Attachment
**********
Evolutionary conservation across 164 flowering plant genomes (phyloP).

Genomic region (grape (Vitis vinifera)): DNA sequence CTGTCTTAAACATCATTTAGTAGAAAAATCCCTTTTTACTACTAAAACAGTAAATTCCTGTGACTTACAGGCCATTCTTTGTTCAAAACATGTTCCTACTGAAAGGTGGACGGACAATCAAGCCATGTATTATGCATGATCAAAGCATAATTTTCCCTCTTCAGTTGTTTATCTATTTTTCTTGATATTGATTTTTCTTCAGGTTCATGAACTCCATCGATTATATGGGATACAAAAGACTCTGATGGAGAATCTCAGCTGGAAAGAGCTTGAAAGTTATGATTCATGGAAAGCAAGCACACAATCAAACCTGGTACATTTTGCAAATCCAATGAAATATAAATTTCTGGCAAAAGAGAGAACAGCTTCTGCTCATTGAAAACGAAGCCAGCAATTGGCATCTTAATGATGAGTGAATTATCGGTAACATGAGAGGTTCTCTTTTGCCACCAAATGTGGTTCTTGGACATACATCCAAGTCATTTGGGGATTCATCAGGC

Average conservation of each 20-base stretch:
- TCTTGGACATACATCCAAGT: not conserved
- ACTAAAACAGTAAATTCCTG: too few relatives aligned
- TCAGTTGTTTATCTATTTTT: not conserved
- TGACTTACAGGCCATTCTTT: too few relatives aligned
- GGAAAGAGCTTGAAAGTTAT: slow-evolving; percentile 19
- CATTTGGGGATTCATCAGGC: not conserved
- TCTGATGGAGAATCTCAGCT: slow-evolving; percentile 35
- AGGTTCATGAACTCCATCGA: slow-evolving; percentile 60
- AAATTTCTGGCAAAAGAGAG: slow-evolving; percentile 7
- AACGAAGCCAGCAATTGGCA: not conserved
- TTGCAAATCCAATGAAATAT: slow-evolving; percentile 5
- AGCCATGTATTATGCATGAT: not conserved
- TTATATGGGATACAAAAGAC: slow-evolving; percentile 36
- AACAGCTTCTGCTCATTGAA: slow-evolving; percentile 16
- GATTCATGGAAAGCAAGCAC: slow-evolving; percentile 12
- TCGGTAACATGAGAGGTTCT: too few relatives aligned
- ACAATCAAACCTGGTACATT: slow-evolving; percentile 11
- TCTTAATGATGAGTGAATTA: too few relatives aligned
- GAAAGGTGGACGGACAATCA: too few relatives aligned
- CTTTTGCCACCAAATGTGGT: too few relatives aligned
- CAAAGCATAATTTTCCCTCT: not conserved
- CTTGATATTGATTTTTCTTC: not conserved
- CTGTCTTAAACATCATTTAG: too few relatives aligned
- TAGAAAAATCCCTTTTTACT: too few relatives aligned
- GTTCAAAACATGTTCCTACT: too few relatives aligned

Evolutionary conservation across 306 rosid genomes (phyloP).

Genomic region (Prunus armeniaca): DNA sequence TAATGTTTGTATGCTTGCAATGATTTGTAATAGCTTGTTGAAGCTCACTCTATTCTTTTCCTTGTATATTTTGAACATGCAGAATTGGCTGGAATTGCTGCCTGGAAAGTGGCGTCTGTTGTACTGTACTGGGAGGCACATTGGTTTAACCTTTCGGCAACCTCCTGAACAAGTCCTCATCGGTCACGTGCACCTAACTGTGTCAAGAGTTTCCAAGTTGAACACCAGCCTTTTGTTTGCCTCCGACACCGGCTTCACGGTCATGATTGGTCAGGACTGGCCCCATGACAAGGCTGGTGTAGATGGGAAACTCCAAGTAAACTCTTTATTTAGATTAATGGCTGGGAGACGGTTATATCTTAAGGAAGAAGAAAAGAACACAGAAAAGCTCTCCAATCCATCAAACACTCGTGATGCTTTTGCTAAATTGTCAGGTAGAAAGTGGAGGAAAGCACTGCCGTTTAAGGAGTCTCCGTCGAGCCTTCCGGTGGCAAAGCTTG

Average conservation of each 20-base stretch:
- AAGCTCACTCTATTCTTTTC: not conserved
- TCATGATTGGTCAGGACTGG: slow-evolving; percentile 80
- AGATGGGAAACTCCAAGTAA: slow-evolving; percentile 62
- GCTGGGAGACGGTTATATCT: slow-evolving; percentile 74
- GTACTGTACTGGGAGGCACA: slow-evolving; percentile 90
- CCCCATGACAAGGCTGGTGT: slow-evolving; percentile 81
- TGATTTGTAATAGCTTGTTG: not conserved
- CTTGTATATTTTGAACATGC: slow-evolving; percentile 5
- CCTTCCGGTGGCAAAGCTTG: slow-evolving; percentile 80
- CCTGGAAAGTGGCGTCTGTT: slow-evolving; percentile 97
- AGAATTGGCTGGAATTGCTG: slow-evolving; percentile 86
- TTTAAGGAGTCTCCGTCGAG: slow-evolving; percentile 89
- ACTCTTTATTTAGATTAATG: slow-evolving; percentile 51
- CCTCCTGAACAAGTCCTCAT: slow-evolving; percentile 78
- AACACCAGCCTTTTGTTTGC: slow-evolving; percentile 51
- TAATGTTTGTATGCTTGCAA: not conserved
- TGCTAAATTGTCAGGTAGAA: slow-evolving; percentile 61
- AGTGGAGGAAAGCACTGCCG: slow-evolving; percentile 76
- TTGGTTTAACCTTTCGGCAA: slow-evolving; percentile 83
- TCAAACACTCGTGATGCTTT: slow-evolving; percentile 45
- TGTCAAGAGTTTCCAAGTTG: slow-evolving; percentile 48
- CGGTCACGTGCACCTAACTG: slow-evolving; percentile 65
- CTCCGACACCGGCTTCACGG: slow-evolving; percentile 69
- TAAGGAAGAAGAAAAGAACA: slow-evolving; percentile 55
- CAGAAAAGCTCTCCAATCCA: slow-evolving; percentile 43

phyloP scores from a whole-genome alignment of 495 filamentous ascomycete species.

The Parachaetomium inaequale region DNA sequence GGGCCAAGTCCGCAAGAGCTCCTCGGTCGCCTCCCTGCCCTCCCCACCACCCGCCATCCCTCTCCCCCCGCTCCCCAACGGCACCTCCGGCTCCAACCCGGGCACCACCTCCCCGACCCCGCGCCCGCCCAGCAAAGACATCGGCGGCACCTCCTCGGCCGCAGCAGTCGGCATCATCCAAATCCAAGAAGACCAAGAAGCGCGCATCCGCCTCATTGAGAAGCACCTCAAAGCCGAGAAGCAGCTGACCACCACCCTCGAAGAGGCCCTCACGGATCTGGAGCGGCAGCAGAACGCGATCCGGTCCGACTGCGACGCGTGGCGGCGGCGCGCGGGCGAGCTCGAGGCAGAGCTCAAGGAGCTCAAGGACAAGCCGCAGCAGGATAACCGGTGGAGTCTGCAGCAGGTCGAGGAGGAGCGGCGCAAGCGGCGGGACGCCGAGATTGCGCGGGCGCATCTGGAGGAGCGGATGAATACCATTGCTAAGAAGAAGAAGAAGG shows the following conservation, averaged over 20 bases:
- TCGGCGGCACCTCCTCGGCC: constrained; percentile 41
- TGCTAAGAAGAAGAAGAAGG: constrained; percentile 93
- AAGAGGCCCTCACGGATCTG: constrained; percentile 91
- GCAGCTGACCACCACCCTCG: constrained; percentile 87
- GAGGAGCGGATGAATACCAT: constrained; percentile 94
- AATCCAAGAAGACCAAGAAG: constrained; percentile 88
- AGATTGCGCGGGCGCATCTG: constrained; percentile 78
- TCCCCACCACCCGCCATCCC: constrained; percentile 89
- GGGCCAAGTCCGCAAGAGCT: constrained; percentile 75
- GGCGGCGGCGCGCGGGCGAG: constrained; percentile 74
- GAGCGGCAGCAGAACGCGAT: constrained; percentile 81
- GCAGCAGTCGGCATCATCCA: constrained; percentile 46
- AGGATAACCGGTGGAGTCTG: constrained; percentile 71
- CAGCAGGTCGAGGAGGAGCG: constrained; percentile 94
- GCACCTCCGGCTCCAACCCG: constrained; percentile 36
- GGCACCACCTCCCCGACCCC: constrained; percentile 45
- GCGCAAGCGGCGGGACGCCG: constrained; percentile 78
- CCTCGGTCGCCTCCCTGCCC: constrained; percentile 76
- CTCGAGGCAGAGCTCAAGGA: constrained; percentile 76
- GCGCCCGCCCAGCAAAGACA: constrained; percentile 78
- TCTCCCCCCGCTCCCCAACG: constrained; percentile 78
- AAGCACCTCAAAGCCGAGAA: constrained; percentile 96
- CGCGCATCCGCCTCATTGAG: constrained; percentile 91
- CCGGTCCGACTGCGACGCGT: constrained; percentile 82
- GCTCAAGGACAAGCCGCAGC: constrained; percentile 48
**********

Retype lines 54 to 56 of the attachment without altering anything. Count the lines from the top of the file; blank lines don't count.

- CTCCGACACCGGCTTCACGG: slow-evolving; percentile 69
- TAAGGAAGAAGAAAAGAACA: slow-evolving; percentile 55
- CAGAAAAGCTCTCCAATCCA: slow-evolving; percentile 43